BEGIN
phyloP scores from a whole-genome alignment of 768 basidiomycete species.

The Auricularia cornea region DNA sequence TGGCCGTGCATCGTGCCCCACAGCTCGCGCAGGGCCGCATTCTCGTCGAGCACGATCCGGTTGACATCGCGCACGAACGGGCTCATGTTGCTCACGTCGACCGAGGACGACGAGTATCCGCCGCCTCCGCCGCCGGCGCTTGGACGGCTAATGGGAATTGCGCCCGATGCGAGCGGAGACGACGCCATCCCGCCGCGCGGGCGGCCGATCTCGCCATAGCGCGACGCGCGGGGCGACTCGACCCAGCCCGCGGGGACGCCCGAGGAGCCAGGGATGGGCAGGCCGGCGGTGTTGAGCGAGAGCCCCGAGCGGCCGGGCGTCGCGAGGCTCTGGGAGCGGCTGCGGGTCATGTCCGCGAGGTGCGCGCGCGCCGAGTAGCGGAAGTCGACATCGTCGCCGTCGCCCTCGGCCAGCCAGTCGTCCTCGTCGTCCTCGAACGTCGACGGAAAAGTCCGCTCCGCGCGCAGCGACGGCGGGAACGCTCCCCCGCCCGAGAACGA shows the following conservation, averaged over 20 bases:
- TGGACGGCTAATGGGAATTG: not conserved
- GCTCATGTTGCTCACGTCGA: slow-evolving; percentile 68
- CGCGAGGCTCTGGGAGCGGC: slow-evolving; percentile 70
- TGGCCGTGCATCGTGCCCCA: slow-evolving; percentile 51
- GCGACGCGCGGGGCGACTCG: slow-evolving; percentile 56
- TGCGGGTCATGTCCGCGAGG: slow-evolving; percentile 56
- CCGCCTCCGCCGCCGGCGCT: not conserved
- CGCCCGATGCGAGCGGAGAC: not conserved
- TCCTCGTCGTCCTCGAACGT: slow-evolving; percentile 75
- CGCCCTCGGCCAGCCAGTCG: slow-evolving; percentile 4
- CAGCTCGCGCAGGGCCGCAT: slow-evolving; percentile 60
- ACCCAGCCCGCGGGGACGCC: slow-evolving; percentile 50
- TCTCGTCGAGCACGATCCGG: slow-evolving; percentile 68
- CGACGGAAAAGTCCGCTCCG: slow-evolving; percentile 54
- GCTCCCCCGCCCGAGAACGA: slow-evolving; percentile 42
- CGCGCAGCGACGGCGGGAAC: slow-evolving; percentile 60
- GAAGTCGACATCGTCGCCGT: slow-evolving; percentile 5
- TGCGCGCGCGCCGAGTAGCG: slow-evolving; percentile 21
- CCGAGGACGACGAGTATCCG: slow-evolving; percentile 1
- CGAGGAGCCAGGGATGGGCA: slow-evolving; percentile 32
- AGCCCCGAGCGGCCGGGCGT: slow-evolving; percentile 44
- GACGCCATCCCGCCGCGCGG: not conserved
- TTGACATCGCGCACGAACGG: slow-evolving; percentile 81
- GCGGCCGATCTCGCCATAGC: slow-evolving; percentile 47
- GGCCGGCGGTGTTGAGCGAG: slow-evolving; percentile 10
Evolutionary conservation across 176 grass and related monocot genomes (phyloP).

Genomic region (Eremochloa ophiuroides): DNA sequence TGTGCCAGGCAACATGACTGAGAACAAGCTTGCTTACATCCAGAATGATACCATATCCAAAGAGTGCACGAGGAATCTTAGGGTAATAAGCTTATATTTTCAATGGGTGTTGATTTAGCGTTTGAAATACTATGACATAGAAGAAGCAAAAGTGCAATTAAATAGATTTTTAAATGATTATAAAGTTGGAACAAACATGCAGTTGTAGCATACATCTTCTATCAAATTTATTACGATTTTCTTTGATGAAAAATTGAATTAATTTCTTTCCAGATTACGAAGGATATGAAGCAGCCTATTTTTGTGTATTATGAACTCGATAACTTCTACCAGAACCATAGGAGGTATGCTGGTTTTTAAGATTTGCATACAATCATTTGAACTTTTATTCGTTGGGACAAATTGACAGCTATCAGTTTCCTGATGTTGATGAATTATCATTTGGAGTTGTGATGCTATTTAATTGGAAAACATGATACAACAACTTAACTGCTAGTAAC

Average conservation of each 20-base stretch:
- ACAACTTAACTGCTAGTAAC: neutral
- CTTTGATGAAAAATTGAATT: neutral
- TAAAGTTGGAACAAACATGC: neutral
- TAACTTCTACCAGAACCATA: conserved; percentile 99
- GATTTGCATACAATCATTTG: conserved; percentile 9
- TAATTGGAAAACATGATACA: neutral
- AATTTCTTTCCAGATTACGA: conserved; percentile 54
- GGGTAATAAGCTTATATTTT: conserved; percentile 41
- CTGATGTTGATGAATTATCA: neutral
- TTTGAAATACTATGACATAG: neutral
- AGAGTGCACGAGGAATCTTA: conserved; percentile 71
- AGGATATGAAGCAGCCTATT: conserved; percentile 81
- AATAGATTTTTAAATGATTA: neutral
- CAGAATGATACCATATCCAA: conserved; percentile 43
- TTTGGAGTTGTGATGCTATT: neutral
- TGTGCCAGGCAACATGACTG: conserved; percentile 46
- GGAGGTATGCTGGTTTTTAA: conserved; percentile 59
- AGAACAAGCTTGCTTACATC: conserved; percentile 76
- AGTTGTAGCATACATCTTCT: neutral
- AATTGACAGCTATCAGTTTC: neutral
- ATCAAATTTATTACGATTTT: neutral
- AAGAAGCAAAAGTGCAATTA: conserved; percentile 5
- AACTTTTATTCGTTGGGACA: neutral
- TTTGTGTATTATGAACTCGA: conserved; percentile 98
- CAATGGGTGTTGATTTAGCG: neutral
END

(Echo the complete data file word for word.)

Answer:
phyloP scores from a whole-genome alignment of 768 basidiomycete species.

The Auricularia cornea region DNA sequence TGGCCGTGCATCGTGCCCCACAGCTCGCGCAGGGCCGCATTCTCGTCGAGCACGATCCGGTTGACATCGCGCACGAACGGGCTCATGTTGCTCACGTCGACCGAGGACGACGAGTATCCGCCGCCTCCGCCGCCGGCGCTTGGACGGCTAATGGGAATTGCGCCCGATGCGAGCGGAGACGACGCCATCCCGCCGCGCGGGCGGCCGATCTCGCCATAGCGCGACGCGCGGGGCGACTCGACCCAGCCCGCGGGGACGCCCGAGGAGCCAGGGATGGGCAGGCCGGCGGTGTTGAGCGAGAGCCCCGAGCGGCCGGGCGTCGCGAGGCTCTGGGAGCGGCTGCGGGTCATGTCCGCGAGGTGCGCGCGCGCCGAGTAGCGGAAGTCGACATCGTCGCCGTCGCCCTCGGCCAGCCAGTCGTCCTCGTCGTCCTCGAACGTCGACGGAAAAGTCCGCTCCGCGCGCAGCGACGGCGGGAACGCTCCCCCGCCCGAGAACGA shows the following conservation, averaged over 20 bases:
- TGGACGGCTAATGGGAATTG: not conserved
- GCTCATGTTGCTCACGTCGA: slow-evolving; percentile 68
- CGCGAGGCTCTGGGAGCGGC: slow-evolving; percentile 70
- TGGCCGTGCATCGTGCCCCA: slow-evolving; percentile 51
- GCGACGCGCGGGGCGACTCG: slow-evolving; percentile 56
- TGCGGGTCATGTCCGCGAGG: slow-evolving; percentile 56
- CCGCCTCCGCCGCCGGCGCT: not conserved
- CGCCCGATGCGAGCGGAGAC: not conserved
- TCCTCGTCGTCCTCGAACGT: slow-evolving; percentile 75
- CGCCCTCGGCCAGCCAGTCG: slow-evolving; percentile 4
- CAGCTCGCGCAGGGCCGCAT: slow-evolving; percentile 60
- ACCCAGCCCGCGGGGACGCC: slow-evolving; percentile 50
- TCTCGTCGAGCACGATCCGG: slow-evolving; percentile 68
- CGACGGAAAAGTCCGCTCCG: slow-evolving; percentile 54
- GCTCCCCCGCCCGAGAACGA: slow-evolving; percentile 42
- CGCGCAGCGACGGCGGGAAC: slow-evolving; percentile 60
- GAAGTCGACATCGTCGCCGT: slow-evolving; percentile 5
- TGCGCGCGCGCCGAGTAGCG: slow-evolving; percentile 21
- CCGAGGACGACGAGTATCCG: slow-evolving; percentile 1
- CGAGGAGCCAGGGATGGGCA: slow-evolving; percentile 32
- AGCCCCGAGCGGCCGGGCGT: slow-evolving; percentile 44
- GACGCCATCCCGCCGCGCGG: not conserved
- TTGACATCGCGCACGAACGG: slow-evolving; percentile 81
- GCGGCCGATCTCGCCATAGC: slow-evolving; percentile 47
- GGCCGGCGGTGTTGAGCGAG: slow-evolving; percentile 10
Evolutionary conservation across 176 grass and related monocot genomes (phyloP).

Genomic region (Eremochloa ophiuroides): DNA sequence TGTGCCAGGCAACATGACTGAGAACAAGCTTGCTTACATCCAGAATGATACCATATCCAAAGAGTGCACGAGGAATCTTAGGGTAATAAGCTTATATTTTCAATGGGTGTTGATTTAGCGTTTGAAATACTATGACATAGAAGAAGCAAAAGTGCAATTAAATAGATTTTTAAATGATTATAAAGTTGGAACAAACATGCAGTTGTAGCATACATCTTCTATCAAATTTATTACGATTTTCTTTGATGAAAAATTGAATTAATTTCTTTCCAGATTACGAAGGATATGAAGCAGCCTATTTTTGTGTATTATGAACTCGATAACTTCTACCAGAACCATAGGAGGTATGCTGGTTTTTAAGATTTGCATACAATCATTTGAACTTTTATTCGTTGGGACAAATTGACAGCTATCAGTTTCCTGATGTTGATGAATTATCATTTGGAGTTGTGATGCTATTTAATTGGAAAACATGATACAACAACTTAACTGCTAGTAAC

Average conservation of each 20-base stretch:
- ACAACTTAACTGCTAGTAAC: neutral
- CTTTGATGAAAAATTGAATT: neutral
- TAAAGTTGGAACAAACATGC: neutral
- TAACTTCTACCAGAACCATA: conserved; percentile 99
- GATTTGCATACAATCATTTG: conserved; percentile 9
- TAATTGGAAAACATGATACA: neutral
- AATTTCTTTCCAGATTACGA: conserved; percentile 54
- GGGTAATAAGCTTATATTTT: conserved; percentile 41
- CTGATGTTGATGAATTATCA: neutral
- TTTGAAATACTATGACATAG: neutral
- AGAGTGCACGAGGAATCTTA: conserved; percentile 71
- AGGATATGAAGCAGCCTATT: conserved; percentile 81
- AATAGATTTTTAAATGATTA: neutral
- CAGAATGATACCATATCCAA: conserved; percentile 43
- TTTGGAGTTGTGATGCTATT: neutral
- TGTGCCAGGCAACATGACTG: conserved; percentile 46
- GGAGGTATGCTGGTTTTTAA: conserved; percentile 59
- AGAACAAGCTTGCTTACATC: conserved; percentile 76
- AGTTGTAGCATACATCTTCT: neutral
- AATTGACAGCTATCAGTTTC: neutral
- ATCAAATTTATTACGATTTT: neutral
- AAGAAGCAAAAGTGCAATTA: conserved; percentile 5
- AACTTTTATTCGTTGGGACA: neutral
- TTTGTGTATTATGAACTCGA: conserved; percentile 98
- CAATGGGTGTTGATTTAGCG: neutral